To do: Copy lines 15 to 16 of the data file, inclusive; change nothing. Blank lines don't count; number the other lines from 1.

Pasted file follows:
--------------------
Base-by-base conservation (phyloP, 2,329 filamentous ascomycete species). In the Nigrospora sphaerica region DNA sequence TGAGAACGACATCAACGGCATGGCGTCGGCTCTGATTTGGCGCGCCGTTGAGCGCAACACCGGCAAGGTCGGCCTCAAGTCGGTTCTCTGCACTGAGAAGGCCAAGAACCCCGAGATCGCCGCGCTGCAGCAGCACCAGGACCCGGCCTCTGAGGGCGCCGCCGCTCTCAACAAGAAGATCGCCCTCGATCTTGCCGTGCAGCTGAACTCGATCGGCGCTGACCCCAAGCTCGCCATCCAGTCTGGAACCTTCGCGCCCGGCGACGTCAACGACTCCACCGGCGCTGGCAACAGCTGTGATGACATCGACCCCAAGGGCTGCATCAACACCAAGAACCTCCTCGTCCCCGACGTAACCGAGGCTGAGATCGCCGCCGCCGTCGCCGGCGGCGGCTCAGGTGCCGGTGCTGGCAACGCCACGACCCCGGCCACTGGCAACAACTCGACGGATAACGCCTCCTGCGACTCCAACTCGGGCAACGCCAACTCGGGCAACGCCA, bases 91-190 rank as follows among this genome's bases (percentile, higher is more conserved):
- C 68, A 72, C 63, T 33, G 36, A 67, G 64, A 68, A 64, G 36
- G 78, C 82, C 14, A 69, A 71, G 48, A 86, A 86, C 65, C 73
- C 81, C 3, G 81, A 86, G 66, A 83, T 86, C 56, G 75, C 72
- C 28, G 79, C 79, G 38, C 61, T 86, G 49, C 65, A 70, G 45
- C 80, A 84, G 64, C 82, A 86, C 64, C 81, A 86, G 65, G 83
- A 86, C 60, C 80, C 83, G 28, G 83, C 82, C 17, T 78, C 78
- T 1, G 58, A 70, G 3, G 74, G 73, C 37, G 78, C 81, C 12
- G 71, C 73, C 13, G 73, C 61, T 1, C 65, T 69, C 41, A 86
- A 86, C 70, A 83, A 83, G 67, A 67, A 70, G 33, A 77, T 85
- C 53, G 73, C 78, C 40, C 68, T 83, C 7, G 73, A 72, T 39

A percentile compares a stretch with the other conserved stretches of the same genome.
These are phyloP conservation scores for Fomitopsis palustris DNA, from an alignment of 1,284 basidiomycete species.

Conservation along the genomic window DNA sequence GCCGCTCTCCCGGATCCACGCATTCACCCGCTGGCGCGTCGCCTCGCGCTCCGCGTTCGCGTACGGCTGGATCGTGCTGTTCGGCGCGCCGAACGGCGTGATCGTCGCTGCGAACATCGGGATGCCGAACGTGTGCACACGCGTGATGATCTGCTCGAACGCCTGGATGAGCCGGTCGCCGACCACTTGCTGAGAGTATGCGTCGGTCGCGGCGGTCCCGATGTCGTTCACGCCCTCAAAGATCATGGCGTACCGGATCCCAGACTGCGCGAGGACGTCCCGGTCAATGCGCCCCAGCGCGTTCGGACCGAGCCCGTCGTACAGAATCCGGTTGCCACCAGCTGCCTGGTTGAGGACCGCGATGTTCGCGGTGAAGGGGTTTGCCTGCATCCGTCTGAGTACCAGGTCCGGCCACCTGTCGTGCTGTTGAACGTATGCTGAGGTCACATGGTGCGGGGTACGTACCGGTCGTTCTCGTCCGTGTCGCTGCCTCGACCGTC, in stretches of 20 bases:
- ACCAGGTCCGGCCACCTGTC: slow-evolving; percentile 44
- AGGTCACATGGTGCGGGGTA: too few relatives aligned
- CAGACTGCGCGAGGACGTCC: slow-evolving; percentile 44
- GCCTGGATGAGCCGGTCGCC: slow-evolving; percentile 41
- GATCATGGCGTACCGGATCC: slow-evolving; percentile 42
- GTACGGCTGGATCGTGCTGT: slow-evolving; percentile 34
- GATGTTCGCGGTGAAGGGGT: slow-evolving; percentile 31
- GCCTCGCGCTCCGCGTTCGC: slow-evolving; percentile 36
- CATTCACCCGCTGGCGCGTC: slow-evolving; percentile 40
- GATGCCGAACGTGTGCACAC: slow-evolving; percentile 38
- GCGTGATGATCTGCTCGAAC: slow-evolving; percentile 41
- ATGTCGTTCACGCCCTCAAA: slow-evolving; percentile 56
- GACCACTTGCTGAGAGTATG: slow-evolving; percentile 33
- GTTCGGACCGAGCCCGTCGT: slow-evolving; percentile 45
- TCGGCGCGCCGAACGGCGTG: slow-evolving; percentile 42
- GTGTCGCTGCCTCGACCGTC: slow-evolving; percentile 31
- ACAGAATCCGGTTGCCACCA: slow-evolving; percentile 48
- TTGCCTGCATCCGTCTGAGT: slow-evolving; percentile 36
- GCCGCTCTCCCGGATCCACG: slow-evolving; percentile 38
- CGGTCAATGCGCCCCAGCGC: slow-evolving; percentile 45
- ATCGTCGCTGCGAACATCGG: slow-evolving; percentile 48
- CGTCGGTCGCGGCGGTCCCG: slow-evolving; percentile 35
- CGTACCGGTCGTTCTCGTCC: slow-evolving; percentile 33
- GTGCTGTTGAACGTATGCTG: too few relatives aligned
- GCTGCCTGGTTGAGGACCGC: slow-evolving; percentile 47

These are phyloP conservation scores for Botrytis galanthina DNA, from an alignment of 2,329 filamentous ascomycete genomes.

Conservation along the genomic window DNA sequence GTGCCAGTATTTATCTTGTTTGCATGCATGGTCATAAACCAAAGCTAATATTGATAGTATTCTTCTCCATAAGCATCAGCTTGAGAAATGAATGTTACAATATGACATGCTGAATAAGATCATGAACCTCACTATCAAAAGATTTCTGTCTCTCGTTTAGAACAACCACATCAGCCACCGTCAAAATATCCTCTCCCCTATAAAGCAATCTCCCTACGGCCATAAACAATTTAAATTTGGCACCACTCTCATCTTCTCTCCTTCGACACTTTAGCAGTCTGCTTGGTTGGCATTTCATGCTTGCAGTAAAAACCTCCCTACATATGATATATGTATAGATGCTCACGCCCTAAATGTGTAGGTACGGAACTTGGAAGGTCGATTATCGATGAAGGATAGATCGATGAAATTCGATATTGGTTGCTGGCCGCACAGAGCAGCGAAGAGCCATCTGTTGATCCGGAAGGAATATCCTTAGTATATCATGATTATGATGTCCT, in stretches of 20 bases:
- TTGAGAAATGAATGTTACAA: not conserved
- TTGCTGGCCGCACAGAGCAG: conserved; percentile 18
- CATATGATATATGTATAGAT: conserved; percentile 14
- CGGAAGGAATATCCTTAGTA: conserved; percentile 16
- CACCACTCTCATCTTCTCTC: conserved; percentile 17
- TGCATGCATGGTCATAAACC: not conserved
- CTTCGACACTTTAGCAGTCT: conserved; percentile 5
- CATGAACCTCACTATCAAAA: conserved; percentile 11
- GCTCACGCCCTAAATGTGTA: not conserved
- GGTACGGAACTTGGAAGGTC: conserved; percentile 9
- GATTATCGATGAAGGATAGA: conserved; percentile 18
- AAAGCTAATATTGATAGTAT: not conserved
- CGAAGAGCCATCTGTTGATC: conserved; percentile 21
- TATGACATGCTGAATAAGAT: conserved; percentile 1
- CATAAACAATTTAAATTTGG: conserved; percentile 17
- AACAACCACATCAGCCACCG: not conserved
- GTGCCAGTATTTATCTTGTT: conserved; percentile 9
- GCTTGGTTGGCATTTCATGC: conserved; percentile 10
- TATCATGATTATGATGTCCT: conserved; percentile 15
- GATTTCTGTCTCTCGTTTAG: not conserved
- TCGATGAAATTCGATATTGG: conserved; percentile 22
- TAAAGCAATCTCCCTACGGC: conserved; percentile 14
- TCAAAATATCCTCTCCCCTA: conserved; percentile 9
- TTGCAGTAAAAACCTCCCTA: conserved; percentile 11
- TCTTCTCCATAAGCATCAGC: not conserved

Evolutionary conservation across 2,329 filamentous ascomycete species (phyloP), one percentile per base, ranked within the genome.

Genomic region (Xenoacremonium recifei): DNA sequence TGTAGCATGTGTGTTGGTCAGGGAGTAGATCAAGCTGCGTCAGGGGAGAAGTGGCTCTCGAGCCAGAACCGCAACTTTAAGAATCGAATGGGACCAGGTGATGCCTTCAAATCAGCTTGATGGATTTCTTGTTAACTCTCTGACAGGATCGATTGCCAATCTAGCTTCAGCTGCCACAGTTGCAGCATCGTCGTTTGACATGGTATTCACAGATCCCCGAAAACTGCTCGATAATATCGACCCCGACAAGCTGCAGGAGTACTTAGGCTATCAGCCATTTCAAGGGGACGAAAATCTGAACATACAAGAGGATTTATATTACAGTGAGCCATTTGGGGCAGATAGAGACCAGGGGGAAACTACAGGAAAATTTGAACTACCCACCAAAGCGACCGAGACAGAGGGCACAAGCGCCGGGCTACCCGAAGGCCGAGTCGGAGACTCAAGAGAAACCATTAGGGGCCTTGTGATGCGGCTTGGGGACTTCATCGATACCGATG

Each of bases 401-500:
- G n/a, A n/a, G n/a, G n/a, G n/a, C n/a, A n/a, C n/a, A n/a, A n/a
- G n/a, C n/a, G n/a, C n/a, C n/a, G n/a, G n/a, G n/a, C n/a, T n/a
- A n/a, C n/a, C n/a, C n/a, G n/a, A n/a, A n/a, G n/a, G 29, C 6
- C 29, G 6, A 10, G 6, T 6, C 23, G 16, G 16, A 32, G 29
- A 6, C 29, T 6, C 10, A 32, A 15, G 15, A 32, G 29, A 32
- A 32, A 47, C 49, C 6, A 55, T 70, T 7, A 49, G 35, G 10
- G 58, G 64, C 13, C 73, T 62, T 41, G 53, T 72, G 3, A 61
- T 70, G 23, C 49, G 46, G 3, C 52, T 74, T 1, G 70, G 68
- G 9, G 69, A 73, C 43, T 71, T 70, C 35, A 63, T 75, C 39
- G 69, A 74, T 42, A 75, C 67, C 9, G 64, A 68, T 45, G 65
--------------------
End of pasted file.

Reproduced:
- ACCAGGTCCGGCCACCTGTC: slow-evolving; percentile 44
- AGGTCACATGGTGCGGGGTA: too few relatives aligned